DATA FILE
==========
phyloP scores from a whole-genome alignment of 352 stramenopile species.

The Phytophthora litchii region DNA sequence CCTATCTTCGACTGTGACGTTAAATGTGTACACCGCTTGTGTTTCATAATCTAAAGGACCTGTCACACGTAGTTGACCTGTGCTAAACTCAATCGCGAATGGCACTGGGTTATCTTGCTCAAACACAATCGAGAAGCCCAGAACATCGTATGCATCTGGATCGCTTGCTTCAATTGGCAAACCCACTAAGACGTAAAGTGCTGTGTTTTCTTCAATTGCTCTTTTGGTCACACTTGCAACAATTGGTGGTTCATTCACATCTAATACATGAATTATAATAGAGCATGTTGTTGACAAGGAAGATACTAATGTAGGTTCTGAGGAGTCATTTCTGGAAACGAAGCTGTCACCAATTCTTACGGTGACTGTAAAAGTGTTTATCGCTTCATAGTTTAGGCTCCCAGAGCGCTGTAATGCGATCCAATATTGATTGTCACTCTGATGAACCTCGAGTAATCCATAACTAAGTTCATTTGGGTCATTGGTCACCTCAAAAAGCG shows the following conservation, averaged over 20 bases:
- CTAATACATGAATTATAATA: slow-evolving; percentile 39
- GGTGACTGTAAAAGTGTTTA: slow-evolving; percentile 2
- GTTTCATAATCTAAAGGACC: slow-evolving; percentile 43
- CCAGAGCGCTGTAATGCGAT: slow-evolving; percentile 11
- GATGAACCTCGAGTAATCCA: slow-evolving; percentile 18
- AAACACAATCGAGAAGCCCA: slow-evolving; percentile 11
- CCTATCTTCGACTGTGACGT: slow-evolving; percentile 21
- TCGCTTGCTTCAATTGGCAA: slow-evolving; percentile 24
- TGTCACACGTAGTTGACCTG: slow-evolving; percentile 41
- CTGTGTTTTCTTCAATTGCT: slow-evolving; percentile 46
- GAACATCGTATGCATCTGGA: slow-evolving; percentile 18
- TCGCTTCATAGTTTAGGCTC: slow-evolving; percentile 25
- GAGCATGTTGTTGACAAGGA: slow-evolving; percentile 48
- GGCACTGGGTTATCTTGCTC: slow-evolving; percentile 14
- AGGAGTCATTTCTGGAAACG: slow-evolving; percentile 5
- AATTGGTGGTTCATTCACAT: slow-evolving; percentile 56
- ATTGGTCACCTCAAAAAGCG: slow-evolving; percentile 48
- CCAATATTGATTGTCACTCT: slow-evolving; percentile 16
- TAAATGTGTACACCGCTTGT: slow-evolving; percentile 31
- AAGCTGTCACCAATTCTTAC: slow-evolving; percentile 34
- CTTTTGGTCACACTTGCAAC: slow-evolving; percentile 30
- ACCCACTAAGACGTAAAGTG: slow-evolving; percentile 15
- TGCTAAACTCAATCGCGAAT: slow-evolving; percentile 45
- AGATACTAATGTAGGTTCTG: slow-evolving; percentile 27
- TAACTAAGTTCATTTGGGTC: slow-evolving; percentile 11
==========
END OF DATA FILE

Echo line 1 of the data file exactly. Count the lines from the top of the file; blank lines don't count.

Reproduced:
phyloP scores from a whole-genome alignment of 352 stramenopile species.